Back to your problem. Why not post before pictures and after pictures?

Hope this helps,

Michael Bermant, MD
Learn More About Rhinoplasty, Septoplasty, and Sculpture
Michael Bermant, MD
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Offline DrBermant

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Re: Complications of non surgical nose job
« Reply #2 on: July 02, 2012, 06:49:53 PM »
Hello Doc Bermant, I got a non surgical nose job to try out the results before going through with the surgical option. From a couple of traumas nose is structurally weak and deficient in the lower half. Volume was added along the right sidewall and down towards the tip and a curvilinear depression on left side of tip was filled out. The injections were done from inside of nose. Wanted to know would the needle trauma to the inner side of a weakened nose have a negative impact on the nasal components/tissues and is there a risk of permanent deformity from such a maneuver. Thank you

This should not be construed as medical advice. I am a retired Board Certified Plastic Surgeon.

Welcome to our forum.

A "Non Surgical Nose Job?" Now that sounds like a possible marketing phrase, not something I ever tried or would consider doing. But to evaluate such claims I would use the same criteria from our resource How to Pick a Plastic Surgeon. I have been working on the subsections, and hope to get to the How to Choose Your Rhinoplasty Surgeon some day. They would be based on Standard Rhinoplasty Pictures or possibly more issues specific to nasal surgery like discussed on this post Re: Collapsed nose due to Cocaine use.

There are valid non surgical options for nasal problems like acne scars, where collagen or dermal fillers some like as a treatment option. I did not like the permanency issues to offer that for my own patients.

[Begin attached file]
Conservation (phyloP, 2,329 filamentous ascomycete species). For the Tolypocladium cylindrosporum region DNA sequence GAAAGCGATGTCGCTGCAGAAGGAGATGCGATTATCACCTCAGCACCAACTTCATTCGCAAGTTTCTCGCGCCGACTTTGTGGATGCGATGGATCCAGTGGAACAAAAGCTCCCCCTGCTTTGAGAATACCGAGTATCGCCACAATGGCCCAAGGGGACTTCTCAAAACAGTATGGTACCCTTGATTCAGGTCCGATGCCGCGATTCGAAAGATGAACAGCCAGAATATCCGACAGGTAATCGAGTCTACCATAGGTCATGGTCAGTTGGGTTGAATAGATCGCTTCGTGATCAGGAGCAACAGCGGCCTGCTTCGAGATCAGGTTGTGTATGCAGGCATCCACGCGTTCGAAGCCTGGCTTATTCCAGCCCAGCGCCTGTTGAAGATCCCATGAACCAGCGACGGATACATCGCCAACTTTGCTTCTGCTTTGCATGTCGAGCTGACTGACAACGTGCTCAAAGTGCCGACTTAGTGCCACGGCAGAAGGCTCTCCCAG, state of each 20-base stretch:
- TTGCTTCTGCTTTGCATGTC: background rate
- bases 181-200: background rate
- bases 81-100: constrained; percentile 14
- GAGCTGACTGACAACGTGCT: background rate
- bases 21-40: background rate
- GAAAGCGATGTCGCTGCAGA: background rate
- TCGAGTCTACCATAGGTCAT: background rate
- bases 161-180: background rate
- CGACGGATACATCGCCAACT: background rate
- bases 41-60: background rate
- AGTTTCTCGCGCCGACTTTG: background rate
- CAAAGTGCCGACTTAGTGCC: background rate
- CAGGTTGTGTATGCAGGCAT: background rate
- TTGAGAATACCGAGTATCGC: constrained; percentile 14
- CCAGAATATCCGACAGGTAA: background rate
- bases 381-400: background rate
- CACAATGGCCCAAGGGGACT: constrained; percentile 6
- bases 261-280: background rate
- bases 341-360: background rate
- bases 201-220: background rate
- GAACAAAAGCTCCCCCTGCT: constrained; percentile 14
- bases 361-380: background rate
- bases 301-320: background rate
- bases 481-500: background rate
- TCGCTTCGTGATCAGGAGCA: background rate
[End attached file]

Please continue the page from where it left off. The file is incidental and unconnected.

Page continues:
One important issue for evaluating a non surgical option, can that doctor offer surgery?  Do they have hospital privileges in that operation?  What Board Certifications do they have? Here is something I used to check doctors I was seeing complications from the American Board of Medical Specialists:

http://www.certificationmatters.org/is-your-doctor-board-certified.aspx

I did offer non surgical options such as Non Surgical Body Shaping Garments which were an immense asset for my patients who were trying to stabilize their problem or wait until they could afford surgery, or the right time of year. The difference, is that option had careful documentation of before after pictures and I could offer surgery and demonstrated the options each way with critical documentation. 

But back to a "Nose Job."  When I was still in practice evaluating unhappy patients after surgery done elsewhere, the starting point is

What was the original problem?
What sort of trauma happened before? Some Nasal Fractures can leave parts of the nose stronger with the healing process, other problems can weaken, just depending also on many factors.
What was done?
What was the individual unhappy about?